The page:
Gary Delaney is very certain of the type of people he wants to come to see him perform.
As he puts it in his own tour blurb: ‘Fun for people who enjoy getting offended by jokes.’
‘I think those people are idiots,’ says the stand-up of people who seem to delight in taking offence. ‘I do word-play nonsense, to me it’s quite obvious that if you’re talking about words and language I don’t really mean what I’m saying, right?
‘Some of them are going to be silly or dark – there’s no point of view in one liners.
‘If one requires me to be married and the next requires me to be single, or gay, it doesn’t matter, it’s just jokes, I’ll do whatever. But someone going through them and saying: “Gosh that’s what he believes, that’s his opinion, I’m offended,” that’s ridiculous.
‘I always try and have something to say it might be a little bit naughty, and if you get offended, aren’t you silly, but thank you for your tenner.’
Gary’s come a long way since his first paid gig writing station idents – albeit award-winning station idents – for Kerrang! Radio.
As a master of the one-liner he’s been described by BBC Online as ‘the man Jimmy Carr tries to be.’
Although many of his jokes are indeed too rude to publish in WOW247, here’s a couple of his older ones that are printable: ‘Grammar news: A man has been found guilty of overusing commas, the judge warned him to expect a very long sentence,’ or ‘Cleopatra’s Needle. Good point, well made,’ or even ‘Just been to a camouflage swingers party. We all chucked our khakis into a bowl.’
The comic was an early adopter of Twitter, and it remains stuffed full of his jokes.
If it’s funny and makes a point, great. If it makes a point instead of being funny, then shut up and write something elseGary Delaney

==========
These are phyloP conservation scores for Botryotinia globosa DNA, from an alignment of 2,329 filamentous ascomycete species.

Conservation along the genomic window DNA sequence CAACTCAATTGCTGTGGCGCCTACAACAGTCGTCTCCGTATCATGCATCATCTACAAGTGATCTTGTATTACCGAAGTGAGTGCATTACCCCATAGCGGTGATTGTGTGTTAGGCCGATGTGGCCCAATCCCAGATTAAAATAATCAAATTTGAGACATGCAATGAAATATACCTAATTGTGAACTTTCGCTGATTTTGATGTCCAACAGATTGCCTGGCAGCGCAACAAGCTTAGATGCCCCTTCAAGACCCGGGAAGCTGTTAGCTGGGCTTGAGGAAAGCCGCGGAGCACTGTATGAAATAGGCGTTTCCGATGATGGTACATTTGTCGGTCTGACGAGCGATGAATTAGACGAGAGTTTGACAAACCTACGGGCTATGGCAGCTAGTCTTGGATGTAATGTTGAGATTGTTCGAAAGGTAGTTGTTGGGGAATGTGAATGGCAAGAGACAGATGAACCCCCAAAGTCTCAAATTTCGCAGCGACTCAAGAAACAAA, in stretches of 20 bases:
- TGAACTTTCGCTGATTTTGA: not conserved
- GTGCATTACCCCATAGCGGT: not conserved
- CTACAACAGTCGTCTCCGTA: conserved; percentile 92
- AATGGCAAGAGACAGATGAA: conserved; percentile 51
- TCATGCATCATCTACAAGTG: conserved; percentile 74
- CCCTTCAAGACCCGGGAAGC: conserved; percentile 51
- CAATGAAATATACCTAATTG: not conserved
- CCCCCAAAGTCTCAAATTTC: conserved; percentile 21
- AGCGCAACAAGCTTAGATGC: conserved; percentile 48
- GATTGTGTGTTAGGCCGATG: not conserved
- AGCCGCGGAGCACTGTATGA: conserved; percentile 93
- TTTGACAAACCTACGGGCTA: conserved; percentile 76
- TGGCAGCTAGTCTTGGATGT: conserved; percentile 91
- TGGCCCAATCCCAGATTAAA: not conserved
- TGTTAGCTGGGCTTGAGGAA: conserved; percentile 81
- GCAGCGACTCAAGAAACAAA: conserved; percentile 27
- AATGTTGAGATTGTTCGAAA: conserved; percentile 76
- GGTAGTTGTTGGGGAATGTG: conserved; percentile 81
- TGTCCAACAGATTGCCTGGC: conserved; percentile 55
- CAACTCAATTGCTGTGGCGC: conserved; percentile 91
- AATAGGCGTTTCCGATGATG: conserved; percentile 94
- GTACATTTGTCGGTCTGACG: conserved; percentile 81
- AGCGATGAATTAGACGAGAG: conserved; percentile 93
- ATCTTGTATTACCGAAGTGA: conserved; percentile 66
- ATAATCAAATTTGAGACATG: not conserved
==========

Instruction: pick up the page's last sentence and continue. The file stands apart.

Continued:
‘Most of what I put up there is jokes. And more specifically it’s jokes that I’m not planning to use live.
‘In the early days of Twitter, there weren’t many people on there and there weren’t many people putting jokes up there, so I would test material on it, and if it went down well, I’d use it in the show, but as it got bigger and I got tens of thousands of followers and they’re the same people who come to the shows, I couldn’t do that because people would be like: “All right mate, I’ve seen that.”
‘I don’t boast about it too much as it looks a bit negative, as they’re the ones that haven’t made it into the show for whatever reason, and there are thousands of those!’
And we shouldn’t expect him to be going down the confessional comic route any time soon either.
‘My last Edinburgh show was called Gary Delaney 2: This Time it Isn’t Personal, making a point it’s not about me.
‘I’m not interesting. I’m a 42-year-old overweight man from The Midlands. Who wants to hear about my life? Even I don’t want to hear about my life. The only thing relevant about my life is that I’m pretty good at writing jokes and people like listening to them, so I do that a lot.
‘I’ve got very little patience with comics who stand on stage giving their opinion. I don’t care, I’m not interested, I find it really indulgent and annoying.’
With the notable exception of Matt Forde, who Gary singles out for praise in this area, he’s also not keen on comics who talk politics. As he once tweeted: ‘A comic’s views on politics are every bit as important as a butcher’s views on astronomy.’
‘I did economics at university, so I’ve got a reasonable understanding of politics and economics, but I find most comics are very ill-informed. Why are they blathering on about something they don’t understand?’
But even with his academic background in the subject matter, Gary leaves it out of his shows. For Gary, it’s all about the joke – or you’re in the wrong game.
‘I’m constantly baffled, when I go to Edinburgh and there so many shows where it’s joke, joke, joke, then it’s: And here’s my opinion, serious thing, serious thing, and a chunk of that, then back to the jokes. Who cares? Cut that bit out and you can get more jokes in.
I’m probably being a bit more militant than I intend to be on this, that’s very much my opinion on it, and I am aware there are other types of comedy, but whatever you’re saying it has to be funny.
‘If it’s funny and makes a point, great. If it makes a point instead of being funny, then shut up and write something else.’
Gary is appearing at Comedy All Stars alongside Suzi Ruffell and Paul Chowdhry with WOW247 Best Comedy Act winner James Alderson as compere.
He will also be touring his There’s Something About Gary show, which will come to the south coast at some point.
Comedy All stars
Horndean Technology College
Friday, March 4